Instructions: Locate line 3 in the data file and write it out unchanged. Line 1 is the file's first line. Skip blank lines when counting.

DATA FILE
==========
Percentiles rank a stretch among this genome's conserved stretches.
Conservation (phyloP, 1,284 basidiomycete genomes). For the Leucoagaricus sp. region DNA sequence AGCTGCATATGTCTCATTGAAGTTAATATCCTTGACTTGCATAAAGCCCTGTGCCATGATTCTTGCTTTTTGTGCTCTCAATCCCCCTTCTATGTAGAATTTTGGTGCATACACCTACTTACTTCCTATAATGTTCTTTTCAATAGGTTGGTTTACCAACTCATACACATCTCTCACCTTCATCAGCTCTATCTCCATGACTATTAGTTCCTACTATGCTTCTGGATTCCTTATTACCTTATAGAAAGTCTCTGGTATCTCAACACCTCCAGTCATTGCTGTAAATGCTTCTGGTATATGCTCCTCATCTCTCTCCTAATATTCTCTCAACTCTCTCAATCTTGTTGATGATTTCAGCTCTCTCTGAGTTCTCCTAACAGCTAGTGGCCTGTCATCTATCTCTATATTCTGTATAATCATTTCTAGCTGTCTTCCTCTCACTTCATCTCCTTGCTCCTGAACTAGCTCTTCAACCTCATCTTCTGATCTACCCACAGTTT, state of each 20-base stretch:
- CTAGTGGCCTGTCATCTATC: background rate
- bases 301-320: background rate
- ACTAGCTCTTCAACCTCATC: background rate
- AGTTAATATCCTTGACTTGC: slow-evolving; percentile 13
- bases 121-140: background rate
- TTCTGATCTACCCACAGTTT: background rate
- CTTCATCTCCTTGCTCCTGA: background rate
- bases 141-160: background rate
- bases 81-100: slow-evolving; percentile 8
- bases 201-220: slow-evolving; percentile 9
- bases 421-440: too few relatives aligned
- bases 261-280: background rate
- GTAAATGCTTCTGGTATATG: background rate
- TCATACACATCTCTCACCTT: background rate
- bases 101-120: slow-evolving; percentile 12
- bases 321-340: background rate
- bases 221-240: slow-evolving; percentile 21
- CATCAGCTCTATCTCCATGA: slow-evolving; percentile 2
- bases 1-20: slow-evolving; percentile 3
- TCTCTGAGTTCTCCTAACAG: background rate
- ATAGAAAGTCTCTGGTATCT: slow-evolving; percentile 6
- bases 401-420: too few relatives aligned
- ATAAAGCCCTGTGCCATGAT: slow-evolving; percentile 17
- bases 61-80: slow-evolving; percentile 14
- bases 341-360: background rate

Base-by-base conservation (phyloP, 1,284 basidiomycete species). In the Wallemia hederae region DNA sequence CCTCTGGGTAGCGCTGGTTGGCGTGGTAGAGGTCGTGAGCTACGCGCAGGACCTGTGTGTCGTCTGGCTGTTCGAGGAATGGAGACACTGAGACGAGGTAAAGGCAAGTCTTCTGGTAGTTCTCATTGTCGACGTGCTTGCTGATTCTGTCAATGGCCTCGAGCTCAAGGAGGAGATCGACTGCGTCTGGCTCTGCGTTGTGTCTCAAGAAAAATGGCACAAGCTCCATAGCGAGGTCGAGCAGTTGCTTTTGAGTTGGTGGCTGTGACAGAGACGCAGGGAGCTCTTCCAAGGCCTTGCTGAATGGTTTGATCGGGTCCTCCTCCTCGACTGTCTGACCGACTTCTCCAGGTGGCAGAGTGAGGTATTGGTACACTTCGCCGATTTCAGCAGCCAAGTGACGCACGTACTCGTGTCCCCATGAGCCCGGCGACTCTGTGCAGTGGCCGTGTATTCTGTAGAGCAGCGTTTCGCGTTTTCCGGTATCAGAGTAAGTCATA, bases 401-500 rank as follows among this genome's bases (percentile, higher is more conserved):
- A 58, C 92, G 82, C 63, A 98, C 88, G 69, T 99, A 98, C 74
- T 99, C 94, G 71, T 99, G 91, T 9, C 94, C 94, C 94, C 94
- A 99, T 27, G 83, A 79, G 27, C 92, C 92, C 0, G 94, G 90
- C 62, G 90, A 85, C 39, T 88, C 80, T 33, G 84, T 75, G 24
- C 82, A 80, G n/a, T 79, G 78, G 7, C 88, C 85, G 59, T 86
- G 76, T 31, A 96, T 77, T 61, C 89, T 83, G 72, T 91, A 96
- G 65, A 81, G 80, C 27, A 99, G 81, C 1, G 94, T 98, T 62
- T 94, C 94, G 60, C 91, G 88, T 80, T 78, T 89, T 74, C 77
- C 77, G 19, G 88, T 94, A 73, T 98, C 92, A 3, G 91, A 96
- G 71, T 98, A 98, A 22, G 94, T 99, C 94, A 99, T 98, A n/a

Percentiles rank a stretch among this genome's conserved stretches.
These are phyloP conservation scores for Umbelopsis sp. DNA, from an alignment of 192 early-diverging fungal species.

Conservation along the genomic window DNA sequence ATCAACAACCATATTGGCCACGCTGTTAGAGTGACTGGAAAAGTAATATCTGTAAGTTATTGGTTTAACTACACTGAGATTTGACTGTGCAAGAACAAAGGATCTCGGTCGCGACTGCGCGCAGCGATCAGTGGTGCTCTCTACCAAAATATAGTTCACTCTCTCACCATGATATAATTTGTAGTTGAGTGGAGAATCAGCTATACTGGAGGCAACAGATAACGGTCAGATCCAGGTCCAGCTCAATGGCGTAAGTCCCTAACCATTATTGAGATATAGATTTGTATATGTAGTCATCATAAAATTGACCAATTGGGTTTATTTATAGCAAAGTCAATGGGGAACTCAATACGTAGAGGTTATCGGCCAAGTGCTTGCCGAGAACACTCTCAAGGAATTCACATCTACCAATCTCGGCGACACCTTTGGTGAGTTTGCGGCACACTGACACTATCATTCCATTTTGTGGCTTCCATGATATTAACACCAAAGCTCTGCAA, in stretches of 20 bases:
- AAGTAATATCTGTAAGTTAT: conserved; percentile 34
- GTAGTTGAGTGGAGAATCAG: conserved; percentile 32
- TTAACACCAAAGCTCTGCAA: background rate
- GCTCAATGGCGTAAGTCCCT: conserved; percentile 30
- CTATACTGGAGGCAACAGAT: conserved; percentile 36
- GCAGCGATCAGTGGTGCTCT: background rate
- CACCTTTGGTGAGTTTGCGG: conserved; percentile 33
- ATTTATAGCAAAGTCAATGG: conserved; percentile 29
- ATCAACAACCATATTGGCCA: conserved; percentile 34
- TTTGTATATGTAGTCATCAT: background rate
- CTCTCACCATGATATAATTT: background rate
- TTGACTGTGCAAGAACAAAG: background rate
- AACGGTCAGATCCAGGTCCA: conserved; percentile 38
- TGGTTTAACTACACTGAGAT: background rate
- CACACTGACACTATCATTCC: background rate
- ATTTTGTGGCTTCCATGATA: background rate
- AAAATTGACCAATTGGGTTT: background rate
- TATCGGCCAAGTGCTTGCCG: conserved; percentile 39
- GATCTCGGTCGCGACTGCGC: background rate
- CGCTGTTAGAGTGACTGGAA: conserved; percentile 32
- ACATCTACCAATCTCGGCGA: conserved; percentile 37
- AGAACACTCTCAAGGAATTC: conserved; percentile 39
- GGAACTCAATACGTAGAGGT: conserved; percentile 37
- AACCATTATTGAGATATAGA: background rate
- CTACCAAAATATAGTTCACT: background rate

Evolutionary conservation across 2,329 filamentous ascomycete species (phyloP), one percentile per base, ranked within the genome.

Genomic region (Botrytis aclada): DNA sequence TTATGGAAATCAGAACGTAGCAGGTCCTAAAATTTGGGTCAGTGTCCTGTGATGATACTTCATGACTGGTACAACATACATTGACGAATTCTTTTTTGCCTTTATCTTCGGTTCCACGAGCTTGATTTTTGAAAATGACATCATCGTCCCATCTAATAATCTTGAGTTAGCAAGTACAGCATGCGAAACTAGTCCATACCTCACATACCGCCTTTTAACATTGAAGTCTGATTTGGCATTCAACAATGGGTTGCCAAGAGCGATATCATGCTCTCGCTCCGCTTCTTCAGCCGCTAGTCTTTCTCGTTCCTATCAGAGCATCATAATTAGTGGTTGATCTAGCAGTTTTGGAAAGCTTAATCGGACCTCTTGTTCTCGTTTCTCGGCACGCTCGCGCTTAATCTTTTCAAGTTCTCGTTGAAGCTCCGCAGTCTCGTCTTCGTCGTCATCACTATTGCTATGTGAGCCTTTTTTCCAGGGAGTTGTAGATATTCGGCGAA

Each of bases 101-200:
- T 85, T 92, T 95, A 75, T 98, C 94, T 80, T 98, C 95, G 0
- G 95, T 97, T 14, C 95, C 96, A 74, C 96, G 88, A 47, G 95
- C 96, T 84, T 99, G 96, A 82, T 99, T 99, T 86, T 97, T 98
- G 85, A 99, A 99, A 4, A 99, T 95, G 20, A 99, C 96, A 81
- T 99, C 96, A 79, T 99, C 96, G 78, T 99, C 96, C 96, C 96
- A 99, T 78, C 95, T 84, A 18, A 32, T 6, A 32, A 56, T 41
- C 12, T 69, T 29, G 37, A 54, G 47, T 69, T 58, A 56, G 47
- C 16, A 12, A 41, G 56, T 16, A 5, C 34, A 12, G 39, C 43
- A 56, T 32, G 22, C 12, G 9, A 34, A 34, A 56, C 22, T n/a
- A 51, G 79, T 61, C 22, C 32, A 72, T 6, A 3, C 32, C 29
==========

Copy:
- CTAGTGGCCTGTCATCTATC: background rate